"I think the state board isn't focused on education," Ratliff says. "They're too focused on politics regardless of what the politics is. I think they need return the focus on public schools and not who's the best Republican or who's conservative or moderate or liberal. I want to make it nonpartisan as possible rather than making it an ideological war ... an inter-party squabble if you will."
We pointed out that comment made him sound pretty ... well ... moderate. He laughed, but agreed.
"It does make me chuckle a little bit when people view this race as a battle for the soul of the Republican Party," Ratliff says. "These races are so obscure and so few people follow them, it's hard to imagine we're going to be a bellwether for any large chasm in the party. People are going to read into this whatever they will."
Uh-huh. And speaking of bellwethers, Mr. Ratliff, just how old do you think planet Earth is anyway?
Again, he laughs. "Millions and millions if not billions of years," he says. "I'm not an expert on carbon dating." But he does think the planet is significantly older than, say, 10,000 years, unlike his opponent.
But the real distinction Ratliff wants to make between himself and McLeroy -- whom we were unable to reach by phone -- is that Ratliff favors giving more flexibility and control to local school districts, rather dictate policies and curricula from above.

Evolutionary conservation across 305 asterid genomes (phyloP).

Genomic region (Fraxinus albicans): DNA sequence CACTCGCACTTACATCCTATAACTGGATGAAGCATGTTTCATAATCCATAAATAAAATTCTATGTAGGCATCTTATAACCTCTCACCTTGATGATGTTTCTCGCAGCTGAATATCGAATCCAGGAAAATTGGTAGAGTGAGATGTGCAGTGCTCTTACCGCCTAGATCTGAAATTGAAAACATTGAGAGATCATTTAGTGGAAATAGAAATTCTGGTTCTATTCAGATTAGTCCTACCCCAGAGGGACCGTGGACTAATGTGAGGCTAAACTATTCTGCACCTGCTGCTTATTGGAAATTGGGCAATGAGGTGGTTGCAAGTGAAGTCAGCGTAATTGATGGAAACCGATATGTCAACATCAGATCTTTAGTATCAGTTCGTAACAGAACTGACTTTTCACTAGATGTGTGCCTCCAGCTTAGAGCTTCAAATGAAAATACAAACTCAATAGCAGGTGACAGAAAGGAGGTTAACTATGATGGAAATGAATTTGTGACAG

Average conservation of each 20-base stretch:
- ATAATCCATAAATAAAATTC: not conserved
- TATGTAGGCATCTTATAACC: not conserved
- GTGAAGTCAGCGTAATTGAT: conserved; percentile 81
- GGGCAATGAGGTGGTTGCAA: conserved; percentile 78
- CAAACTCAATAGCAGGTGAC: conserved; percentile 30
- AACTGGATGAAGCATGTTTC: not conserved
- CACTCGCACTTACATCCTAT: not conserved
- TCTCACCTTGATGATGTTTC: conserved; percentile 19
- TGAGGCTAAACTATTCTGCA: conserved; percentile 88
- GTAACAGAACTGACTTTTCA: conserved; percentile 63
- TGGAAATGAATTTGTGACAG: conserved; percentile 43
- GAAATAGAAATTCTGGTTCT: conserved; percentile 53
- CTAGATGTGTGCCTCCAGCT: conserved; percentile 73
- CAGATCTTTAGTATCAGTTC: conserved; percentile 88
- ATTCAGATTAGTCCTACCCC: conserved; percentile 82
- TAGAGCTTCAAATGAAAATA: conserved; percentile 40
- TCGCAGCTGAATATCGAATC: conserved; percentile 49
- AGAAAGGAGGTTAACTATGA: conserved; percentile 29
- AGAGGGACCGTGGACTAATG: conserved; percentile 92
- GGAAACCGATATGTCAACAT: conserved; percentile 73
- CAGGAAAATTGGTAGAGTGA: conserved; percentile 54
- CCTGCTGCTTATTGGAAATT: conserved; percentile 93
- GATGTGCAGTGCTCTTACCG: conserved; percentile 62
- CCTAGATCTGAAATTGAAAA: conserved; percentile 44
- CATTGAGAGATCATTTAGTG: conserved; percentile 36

That perhaps explains why he -- and Tuggey, who also did not respond to a phone message -- have been endorsed by the Texas Parent PAC, a bipartisan group that favors more funding and enhanced local control over schools.
"We do think they will have a primary focus on schools and not get distracted by extraneous issues," says Carolyn Boyle, the group's chair.
We tried to wheedle out of her what she meant by "extraneous issues" -- creationism, abstinence only education, conservative social studies books? -- but she wasn't inclined to bite. "We aren't commenting on the incumbents in terms of the personal agendas," Boyle says.
Which is ironic, since personal political agendas have been the force driving controversy at this little corner of state government since the '90, when James Leininger, a San Antonio businessman, began putting serious money behind hard-core religious right candidates for the board. This election cycle, Leininger's money has yet to start rolling into the races, Quinn says.
"He's one of the reasons the board is so divided," Quinn says. "We don't know yet if he's going to come through at the last minute with money."